So, why is everyone so ecstatic about this latest xkcd cartoon? (Here published half sized to comply with WordPress inflexibility.)
It’s not as if it’s telling us much we didn’t know.
We published this graph right here in 2013:
That massive thing on the left tells pretty much the same story, doesn’t it?
Well, maybe to a scientist or climate science geek it does. We can see how extraordinary the beginnings of the temperature spike look as well as how terrifying the prospects are. We’re familiar with the 21st century prospects, and are interested to see the new details on the post-glacial-max (Holocene) record.
But what Randall Munro realized, what all of us missed, is how we could include some detail on the recent and imminent changes as well as the entire record, by the simple expedient of turning the graph on its side, stretching it enormously, and letting the mouse do the work of scrolling through it.
It’s a Tuftean masterpiece – a new way of displaying data, one that is simply not suitable to the print medium. It treats the scroll affordance as a feature, not (as it usually is) an impediment.
I’m assuming you’ve already seen this graphic. If you haven’t, scroll through the whole thing and come back here if you want.
Again, the graph above and the one on the left have identical information, save for the archaeological color text, which is there to reinforce what your scroll wheel is already telling you, that form a human perspective, the Holocene spans a very very long time.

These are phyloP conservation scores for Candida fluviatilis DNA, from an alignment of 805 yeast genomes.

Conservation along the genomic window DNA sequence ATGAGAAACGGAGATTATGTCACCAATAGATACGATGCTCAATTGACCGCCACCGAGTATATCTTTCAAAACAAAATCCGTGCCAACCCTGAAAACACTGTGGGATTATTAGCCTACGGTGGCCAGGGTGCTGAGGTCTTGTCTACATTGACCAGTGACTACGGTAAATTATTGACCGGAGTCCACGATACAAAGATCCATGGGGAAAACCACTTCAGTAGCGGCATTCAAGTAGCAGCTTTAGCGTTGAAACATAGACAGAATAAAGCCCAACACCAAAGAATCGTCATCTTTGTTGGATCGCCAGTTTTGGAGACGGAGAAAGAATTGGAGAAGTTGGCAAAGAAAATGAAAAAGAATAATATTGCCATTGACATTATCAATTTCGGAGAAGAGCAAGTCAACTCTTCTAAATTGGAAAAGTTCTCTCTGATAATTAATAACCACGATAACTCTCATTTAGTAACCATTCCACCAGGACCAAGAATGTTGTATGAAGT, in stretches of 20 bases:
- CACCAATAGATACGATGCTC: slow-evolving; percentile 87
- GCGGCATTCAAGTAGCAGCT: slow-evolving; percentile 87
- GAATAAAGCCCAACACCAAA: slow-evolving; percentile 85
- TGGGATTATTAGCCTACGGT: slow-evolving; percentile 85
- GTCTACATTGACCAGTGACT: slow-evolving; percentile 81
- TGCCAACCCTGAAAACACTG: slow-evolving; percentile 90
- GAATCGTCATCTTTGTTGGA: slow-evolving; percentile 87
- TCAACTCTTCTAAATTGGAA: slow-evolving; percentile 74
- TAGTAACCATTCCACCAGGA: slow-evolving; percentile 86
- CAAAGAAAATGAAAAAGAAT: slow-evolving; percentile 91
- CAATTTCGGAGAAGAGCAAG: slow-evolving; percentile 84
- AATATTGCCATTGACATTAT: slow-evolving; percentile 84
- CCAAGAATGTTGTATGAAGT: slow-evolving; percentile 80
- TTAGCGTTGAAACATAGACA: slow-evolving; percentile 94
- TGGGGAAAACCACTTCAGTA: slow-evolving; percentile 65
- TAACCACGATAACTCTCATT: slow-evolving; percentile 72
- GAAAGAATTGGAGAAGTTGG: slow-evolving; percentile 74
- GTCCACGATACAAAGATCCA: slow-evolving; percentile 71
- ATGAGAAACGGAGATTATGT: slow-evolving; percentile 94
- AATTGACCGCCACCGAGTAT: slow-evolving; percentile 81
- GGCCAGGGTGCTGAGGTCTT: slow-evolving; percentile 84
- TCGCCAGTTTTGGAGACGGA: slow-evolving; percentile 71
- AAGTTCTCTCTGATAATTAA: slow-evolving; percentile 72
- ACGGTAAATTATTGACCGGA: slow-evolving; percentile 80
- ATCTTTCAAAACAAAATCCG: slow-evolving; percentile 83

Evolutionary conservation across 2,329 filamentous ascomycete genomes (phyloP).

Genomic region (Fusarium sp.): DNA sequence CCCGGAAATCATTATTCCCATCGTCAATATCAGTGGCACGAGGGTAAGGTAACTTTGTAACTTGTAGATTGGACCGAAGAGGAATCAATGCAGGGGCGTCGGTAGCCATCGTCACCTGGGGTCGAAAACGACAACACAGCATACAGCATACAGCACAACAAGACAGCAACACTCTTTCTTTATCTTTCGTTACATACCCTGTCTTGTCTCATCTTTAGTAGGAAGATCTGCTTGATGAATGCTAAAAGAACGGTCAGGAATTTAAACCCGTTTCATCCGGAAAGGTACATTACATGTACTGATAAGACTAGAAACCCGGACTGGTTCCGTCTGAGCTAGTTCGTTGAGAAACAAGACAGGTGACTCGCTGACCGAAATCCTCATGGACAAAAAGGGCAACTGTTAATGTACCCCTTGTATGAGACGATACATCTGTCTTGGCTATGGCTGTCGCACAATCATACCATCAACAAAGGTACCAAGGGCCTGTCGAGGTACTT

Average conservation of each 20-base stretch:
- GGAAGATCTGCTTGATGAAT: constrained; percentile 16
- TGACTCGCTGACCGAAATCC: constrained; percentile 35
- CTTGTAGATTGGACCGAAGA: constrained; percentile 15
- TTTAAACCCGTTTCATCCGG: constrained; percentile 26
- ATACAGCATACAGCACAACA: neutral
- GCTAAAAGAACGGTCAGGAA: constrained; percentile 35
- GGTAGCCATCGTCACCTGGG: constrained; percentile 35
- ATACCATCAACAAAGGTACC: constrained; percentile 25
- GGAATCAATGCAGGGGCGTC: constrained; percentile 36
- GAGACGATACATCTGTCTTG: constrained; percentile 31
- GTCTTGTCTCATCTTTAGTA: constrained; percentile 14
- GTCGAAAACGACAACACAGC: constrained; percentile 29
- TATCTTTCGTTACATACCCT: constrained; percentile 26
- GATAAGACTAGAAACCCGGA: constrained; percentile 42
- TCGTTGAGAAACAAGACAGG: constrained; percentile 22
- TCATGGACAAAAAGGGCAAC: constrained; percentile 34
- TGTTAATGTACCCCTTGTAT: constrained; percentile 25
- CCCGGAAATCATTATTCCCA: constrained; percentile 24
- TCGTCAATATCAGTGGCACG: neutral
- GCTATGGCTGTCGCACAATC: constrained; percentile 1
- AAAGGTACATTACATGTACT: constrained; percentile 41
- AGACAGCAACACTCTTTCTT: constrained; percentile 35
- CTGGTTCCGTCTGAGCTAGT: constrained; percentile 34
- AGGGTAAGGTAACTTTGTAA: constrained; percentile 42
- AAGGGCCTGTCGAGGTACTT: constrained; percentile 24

But in the stretched view, the unusualness of the recent period is graspable along with the very calm global trajectory of the Holocene.
Deniers always seem befuddled by this.
They’re convinced “climate is always changing”. Well, yes, and the cells in your body are constantly changing too, but that’s no reason to lie down in front of an onrushing train.
This graphic can go a long way toward enlightening the redeemably befuddled.
The genius of it is in taking this stretched view to an extreme that wouldn’t be feasible in paper media. It allows for a visceral understanding of the different time scales involved in natural vs anthropogenic climate change.
There are a lot of quibbles that can be addressed to this graphic, and they are little different form the ones addressed to the visualization we presented here 3 years ago. The key one is that the recent and foreseeable record are not as smoothed as the proxy record. There surely are bumps and wiggles in there that have been ironed smooth.
But the point is that we have no reason to suspect that any of those wiggles was as rapid even as the one we have already seen; never mind the extrapolation we have every reason to expect.
And if that’s not enough quibbling for you, you can look into Greg Laden’s Facebook feed, where anthropologists and archaeologists are quibbling over details of Randal’s historical color text.
Beside the point, you say? I do too, but different people have different perspectives on this. Kevin A’s defense “Maybe this seems like a rather niche point to make? but this is what I do – paleoclimate. So I notice and I care :)” applies to them as well.
But herein lies a trap of some importance. Deniers and foot-draggers of various sorts want to get into the weeds, and specialists can easily be enticed into it.
It’s the old battle between precision and accessibility. There’s no size that fits all, here. But xkcd has certainly hit a sweet spot. Kudos.